Emotional InboxBefore planning a new email strategy, it's important to uncover and acknowledge the emotions surrounding our current inbox habits. My inbox evokes both excitement and guilt. I love the thrill of a new message - it gives me a small rush of adrenaline. I have a Pavlovian response to my phone's vibration and my laptop's notification popup. Many have become addicted to this titillating sequence, this instant gratification. My inbox also houses a large amount of guilt. I hold tight to the notion that I must reply to every single email, and then feel guilty when this proves impossible. When I procrastinate responding to certain emails, they linger in my inbox for months and anguish arises whenever I see them. Neither of these emotions are ideal. In fact, while the content of messages can arouse certain feelings, it seems almost silly that the tool itself affects me so deeply. Weakening the emotional hold my inbox has on me is an important goal of any new strategy I employ.
The Great DistractionBesides eliciting unhealthy emotions, email also serves as one of the best procrastination devices in my life. Whenever I want to postpone difficult work or don't feel like focusing I can always turn to email. Checking email gives me a rush; responding to and clearing a message reduces my guilt. It's such an effective technique because I can always justify its importance. Replying to email is integral to my business and life. However, responding instantaneously is not really as crucial, but I often choose to overlook this distinction. Of course the problem is that most meaningful work requires periods of focus, as Leo Babauta so succinctly notes in his new eBook focus. So while email is important, constantly interrupting my other work is largely counterproductive. I need a better system.
Mail Processing CenterThere is already a great deal of advice for strategically managing your email, and I read a number of articles to help figure out a better approach for my life. One prevalent technique which I plan to test over the next few weeks is to set specific periods for checking and dealing with email during the day, and to ignore it at all other times. While closing down email seems particularly formidable, hopefully it will help break my automatic excitement when a new message pops in, and allow me to focus on more challenging work.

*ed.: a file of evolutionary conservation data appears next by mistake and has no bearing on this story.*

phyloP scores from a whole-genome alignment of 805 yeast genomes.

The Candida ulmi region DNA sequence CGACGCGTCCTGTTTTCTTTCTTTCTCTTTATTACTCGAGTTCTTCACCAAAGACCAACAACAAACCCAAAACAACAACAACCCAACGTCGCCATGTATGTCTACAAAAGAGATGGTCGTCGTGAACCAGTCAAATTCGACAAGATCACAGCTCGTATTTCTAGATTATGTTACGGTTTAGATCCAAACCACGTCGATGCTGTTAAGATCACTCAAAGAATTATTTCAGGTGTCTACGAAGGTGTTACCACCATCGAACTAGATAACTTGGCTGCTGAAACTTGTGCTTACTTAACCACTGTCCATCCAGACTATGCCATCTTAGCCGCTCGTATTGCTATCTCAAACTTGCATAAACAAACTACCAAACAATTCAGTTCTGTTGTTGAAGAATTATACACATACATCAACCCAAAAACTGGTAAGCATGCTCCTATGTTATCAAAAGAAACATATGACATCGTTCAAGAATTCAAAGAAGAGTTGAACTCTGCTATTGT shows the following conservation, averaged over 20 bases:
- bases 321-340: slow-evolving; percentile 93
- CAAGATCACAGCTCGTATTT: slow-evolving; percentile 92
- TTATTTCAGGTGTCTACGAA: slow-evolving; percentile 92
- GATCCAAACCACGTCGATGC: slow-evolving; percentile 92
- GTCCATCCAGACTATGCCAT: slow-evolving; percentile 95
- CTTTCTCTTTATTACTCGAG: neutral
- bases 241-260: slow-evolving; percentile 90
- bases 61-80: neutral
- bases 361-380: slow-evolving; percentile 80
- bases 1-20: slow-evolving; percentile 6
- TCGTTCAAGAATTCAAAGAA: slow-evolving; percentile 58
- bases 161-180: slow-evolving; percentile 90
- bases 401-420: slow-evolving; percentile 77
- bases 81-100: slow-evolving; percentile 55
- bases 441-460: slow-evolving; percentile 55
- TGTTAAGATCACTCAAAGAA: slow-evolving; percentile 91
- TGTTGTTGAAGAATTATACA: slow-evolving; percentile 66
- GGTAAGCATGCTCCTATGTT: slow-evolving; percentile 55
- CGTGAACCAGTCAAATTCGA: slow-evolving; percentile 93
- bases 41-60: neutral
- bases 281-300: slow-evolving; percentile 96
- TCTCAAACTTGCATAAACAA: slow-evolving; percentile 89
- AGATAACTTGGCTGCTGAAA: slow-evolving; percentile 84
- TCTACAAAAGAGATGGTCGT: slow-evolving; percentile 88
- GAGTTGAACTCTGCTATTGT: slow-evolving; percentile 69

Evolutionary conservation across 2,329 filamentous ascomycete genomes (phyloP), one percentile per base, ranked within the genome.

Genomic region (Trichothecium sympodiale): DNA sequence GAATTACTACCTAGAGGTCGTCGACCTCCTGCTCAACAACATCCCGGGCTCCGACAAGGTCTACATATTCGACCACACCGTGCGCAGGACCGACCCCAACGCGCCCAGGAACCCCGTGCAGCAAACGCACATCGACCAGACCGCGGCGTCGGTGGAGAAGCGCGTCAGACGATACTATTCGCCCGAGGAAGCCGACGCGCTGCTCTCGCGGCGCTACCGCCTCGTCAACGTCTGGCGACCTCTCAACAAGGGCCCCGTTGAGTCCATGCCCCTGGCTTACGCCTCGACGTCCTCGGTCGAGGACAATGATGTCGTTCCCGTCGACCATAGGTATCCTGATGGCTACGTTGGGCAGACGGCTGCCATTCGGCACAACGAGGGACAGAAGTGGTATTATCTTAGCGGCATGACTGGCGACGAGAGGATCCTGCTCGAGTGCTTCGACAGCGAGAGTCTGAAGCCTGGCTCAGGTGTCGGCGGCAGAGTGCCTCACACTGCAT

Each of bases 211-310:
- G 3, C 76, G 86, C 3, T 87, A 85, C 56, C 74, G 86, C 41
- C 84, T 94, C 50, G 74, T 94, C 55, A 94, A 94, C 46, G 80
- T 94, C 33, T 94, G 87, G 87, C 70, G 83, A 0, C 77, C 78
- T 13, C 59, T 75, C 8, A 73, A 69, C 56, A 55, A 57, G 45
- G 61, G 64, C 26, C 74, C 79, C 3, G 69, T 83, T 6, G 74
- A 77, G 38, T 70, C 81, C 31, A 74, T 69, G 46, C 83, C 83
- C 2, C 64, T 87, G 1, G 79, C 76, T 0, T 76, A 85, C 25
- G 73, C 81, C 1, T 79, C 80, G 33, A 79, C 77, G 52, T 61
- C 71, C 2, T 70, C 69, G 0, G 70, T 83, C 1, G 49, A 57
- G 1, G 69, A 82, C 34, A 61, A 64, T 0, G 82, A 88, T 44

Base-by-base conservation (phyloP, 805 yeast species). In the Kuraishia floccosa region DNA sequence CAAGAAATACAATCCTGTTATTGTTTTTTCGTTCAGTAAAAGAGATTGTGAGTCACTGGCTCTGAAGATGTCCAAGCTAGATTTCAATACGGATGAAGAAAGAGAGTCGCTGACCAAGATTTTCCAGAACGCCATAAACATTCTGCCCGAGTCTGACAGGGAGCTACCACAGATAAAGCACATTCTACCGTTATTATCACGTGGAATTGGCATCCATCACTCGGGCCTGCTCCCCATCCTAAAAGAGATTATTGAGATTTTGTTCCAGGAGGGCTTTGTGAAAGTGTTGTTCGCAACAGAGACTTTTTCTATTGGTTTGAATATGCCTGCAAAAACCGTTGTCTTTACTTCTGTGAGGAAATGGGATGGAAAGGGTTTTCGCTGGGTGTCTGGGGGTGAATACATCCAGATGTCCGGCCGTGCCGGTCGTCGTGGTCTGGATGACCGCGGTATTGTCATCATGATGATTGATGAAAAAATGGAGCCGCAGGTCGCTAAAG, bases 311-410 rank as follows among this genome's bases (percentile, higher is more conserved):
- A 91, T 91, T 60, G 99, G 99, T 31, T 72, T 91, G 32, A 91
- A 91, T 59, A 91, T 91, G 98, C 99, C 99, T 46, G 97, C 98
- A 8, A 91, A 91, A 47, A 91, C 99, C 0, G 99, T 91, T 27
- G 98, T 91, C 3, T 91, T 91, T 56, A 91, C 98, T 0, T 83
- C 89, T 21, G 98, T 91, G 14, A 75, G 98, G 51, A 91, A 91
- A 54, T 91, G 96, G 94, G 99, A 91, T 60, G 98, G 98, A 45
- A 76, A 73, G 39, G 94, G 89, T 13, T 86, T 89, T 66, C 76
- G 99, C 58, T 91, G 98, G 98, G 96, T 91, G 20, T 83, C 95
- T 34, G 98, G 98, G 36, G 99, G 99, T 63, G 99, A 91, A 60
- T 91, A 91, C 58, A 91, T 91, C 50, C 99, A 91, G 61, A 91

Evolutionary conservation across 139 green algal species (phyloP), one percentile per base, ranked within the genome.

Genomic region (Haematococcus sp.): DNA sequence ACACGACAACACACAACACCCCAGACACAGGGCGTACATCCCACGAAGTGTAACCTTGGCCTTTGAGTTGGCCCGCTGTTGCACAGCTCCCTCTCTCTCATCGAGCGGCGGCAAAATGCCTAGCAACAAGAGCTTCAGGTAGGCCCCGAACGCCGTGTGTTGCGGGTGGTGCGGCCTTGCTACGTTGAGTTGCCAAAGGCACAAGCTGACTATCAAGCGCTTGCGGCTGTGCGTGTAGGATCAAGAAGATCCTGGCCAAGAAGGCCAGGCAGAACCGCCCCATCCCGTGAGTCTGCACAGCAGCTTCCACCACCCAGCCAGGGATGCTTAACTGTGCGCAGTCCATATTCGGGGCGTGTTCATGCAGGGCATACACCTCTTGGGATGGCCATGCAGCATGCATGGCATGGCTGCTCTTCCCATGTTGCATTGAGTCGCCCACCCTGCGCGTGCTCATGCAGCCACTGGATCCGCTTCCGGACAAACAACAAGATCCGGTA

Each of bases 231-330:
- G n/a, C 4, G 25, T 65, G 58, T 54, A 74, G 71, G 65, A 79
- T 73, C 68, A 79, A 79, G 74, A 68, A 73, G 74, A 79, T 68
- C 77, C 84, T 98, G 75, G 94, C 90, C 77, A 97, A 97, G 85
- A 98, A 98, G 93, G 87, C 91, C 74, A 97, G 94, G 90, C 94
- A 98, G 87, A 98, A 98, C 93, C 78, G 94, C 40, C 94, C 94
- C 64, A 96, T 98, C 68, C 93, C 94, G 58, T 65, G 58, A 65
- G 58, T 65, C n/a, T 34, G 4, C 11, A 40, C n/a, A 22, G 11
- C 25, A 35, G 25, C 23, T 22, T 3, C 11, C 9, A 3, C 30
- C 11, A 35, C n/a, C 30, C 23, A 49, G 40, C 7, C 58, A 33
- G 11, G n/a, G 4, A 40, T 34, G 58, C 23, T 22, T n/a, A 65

Along with set email times, I have decided to not check email on my phone. When I'm away from my desk it's better that I focus on what's going on around me and the people I'm with. Logically, this new habit makes sense as well. I already have a rule that I don't respond to work emails on my phone because it's so inefficient (typing on my iPhone is slow, and I almost always need to include links and screenshots). So if I'm not going to reply, it's gratuitous to read the message once, and then mark it unread so I can read it again later on my laptop when I'm ready to deal with it.
Lastly, I plan to practice improving my decision-making skills, so I can process my inbox more efficiently. This means dealing with an email in my inbox only once. I read it and either respond or create a task if it requires more time/work later. The key is that after I've read it once, it gets cleared from my inbox, so I don't keep re-reading the same messages and feeling guilty about not responding.
I'm not really sure how this two-week testing will go, but since email is such an integral part of my life I know it's worth trying to find some better ways to manage it. What is your email strategy?